There seems to be an awful lot of people who have no idea what shamanism is but are eager to call themselves "shamans" and to proclaim themselves experts on whatever they have made up and called "shamanism." And there are plenty of publishers eager to cash in on their scam by publishing their books, CDs, and so on.
In fact, though, indigenous shamans almost never refer to themselves as shamans. Why not? For one thing, because their language always has its own words for shamans and what they do.
For another thing, in many cultures calling yourself a shaman would be considered bragging, and the spirits frown on that. Often, they frown on it to the extent of refusing to help anymore, effectively taking away your power.
Most real shamans are pretty humble and, outside their own culture, pretty quiet about it. So when you hear someone calling himself/herself a shaman, you can be almost certain that they are not.
Sometimes it's an honest mistake. As we've discussed here before, translation is a very inexact process. So with indigenous people, they may be using the only word they know of in English for a healer or other magic practitioner. And they may be honestly wrong in what they are saying.
The truth is shamanism is defined by these three things:
1. Shamanic work is done by journeying to the spirit world in a deep trance and negotiating, fighting tricking, or otherwise getting information or power from the spirits there to affect the everyday world.
2. Shamanism is a path of service. A shaman serves a particular group who depend on her/him to fulfill the function of shaman for the group.
3. Shamanism is based on animism, the belief that everything has its own spirit (or is a spirit), including animals, plants, stones, localities, weather patterns, and some fairly abstract ideas. There are no gods or goddesses in animism.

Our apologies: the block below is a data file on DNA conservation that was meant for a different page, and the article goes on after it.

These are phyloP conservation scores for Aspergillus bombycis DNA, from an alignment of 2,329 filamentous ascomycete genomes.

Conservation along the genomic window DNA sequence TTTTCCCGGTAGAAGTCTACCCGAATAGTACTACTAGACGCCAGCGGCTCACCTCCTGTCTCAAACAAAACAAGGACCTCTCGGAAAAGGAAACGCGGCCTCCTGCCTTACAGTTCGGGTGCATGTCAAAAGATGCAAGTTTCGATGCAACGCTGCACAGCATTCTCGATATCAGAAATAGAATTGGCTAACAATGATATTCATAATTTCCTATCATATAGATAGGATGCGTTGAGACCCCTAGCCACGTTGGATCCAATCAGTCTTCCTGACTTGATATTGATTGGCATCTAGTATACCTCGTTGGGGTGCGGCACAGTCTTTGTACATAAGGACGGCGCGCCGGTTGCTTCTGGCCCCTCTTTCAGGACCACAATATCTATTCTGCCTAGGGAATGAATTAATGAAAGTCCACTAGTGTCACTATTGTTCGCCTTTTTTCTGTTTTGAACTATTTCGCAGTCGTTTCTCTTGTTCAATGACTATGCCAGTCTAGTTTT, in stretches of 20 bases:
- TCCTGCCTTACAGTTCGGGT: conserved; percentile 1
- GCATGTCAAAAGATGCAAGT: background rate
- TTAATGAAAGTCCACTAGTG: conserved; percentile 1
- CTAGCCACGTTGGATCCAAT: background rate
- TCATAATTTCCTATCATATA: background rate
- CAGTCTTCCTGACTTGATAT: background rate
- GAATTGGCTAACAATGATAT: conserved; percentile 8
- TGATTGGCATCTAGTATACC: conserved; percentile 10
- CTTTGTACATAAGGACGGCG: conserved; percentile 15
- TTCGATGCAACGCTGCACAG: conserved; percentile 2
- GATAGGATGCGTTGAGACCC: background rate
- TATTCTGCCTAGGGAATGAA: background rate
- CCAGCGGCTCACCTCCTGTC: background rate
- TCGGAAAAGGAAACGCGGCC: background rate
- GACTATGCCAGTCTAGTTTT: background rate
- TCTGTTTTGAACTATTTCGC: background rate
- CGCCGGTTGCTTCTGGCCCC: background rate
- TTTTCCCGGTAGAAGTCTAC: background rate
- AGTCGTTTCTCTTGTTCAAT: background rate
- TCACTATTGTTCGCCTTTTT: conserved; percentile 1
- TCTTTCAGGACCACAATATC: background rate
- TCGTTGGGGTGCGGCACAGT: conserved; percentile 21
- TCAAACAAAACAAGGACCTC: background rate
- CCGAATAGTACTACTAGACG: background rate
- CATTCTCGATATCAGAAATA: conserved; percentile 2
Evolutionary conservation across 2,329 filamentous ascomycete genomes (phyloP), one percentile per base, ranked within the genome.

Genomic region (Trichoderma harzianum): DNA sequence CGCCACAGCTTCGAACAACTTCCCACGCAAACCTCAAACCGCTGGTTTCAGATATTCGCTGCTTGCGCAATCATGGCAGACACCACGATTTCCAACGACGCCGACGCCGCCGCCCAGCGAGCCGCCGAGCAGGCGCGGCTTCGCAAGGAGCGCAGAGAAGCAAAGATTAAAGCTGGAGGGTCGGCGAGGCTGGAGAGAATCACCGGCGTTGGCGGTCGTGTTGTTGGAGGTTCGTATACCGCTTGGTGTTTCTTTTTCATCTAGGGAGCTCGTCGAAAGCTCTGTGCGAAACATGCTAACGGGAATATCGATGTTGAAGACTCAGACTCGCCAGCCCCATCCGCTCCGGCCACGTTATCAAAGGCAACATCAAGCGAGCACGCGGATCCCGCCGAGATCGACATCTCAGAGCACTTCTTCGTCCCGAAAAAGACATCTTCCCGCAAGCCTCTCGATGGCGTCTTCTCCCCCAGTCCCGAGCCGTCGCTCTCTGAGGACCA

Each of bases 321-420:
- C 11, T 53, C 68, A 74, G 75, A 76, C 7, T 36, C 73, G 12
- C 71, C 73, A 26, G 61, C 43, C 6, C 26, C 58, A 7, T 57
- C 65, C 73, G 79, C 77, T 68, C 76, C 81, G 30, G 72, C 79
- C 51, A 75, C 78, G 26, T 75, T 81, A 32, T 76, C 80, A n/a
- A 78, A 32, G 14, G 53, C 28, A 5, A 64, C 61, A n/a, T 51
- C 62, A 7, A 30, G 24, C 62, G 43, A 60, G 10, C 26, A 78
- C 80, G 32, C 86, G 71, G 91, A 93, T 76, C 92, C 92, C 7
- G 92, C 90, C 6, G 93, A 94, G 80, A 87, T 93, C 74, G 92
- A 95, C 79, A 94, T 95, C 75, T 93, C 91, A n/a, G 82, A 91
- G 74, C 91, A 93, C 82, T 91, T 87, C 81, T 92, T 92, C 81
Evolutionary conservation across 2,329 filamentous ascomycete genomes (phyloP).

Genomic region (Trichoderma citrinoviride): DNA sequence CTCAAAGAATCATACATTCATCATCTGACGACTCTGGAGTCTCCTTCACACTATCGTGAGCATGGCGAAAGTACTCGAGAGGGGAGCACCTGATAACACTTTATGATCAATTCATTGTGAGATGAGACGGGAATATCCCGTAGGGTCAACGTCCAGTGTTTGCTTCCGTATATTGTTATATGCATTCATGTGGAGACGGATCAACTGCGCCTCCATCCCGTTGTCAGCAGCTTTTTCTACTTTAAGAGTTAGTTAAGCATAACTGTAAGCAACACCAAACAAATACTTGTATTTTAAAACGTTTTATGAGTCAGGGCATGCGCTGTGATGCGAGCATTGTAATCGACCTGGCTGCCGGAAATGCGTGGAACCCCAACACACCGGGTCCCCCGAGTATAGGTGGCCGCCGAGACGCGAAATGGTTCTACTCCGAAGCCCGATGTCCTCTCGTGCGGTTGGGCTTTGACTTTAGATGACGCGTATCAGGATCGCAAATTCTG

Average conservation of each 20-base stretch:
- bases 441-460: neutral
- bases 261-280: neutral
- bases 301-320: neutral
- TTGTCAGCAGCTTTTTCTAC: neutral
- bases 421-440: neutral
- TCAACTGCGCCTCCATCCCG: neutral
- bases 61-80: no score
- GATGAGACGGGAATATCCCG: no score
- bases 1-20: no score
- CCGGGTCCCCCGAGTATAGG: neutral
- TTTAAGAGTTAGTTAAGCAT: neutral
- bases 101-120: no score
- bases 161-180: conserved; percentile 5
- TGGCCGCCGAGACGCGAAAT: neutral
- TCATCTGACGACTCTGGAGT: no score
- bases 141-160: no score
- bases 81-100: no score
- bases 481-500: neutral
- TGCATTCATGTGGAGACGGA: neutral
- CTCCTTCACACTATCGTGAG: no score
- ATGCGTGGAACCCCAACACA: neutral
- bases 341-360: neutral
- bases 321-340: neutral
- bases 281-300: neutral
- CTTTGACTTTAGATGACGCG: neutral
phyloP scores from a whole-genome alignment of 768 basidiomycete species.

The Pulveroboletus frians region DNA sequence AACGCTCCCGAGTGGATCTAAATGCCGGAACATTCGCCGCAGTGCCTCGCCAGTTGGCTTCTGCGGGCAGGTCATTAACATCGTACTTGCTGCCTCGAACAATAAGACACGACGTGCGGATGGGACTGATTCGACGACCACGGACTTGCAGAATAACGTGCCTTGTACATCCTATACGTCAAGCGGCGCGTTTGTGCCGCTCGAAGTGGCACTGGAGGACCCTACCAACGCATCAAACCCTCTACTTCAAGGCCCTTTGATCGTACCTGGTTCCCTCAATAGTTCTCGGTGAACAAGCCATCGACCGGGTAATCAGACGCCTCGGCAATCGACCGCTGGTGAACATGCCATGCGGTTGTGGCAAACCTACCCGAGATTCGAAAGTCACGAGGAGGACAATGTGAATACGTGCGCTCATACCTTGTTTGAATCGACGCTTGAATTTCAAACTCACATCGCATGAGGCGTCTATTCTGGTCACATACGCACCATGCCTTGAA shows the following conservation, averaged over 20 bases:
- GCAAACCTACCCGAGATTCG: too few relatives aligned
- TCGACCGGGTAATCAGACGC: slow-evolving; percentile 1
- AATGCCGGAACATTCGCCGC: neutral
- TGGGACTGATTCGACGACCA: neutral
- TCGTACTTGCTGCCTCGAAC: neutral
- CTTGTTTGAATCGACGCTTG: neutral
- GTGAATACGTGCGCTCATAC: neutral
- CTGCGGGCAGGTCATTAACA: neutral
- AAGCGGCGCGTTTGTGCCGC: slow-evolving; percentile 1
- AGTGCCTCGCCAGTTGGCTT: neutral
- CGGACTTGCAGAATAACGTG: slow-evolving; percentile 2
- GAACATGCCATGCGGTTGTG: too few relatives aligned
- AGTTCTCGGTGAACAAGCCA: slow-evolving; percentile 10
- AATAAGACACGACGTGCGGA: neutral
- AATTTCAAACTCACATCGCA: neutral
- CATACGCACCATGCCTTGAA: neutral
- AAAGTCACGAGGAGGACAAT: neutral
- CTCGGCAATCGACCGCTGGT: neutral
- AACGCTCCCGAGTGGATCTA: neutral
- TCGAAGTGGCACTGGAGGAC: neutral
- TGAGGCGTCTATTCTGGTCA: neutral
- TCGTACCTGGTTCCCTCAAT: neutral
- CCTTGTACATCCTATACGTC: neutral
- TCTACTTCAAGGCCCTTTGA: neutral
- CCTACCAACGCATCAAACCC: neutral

So when you see a practice described as shamanism, or a person described as a shaman, remember those three things. If they don't apply, what is being described is not shamanism or a shaman. It is ignorance, make believe, or a pure and simple scam.
There are many kinds of healing, many forms of magic, many valid belief systems in the world today. You don't have to be a shaman to heal people or situations. You don't have to be an animist to do magic (causing change in the world, using your mind).
There is no need to take anything else and try to pass it off as "shamanism." Except to sound important or to scam people for money---or both.
Fakes and pretenders can often be charismatic and charming. Some actually have some abilities and will use them to impress you and gain credibility---and money. But that does not make them shamans. On the contrary, in the field of shamanic studies, it makes them sorcerers.
For more information on what real shamans are and what they do, read the Houston Shamanism info website, Shamanista: http://www.shamanista.com
To learn to go into trance and do shamanic journeying, join the Houston Shamanism Meetup group: http://www.meetup.com/houstonshamanism
Houston Shamanism Meetup is a warm, friendly place to meet others who share your interest in shamanism, and to learn by doing in a safe, supportive environment.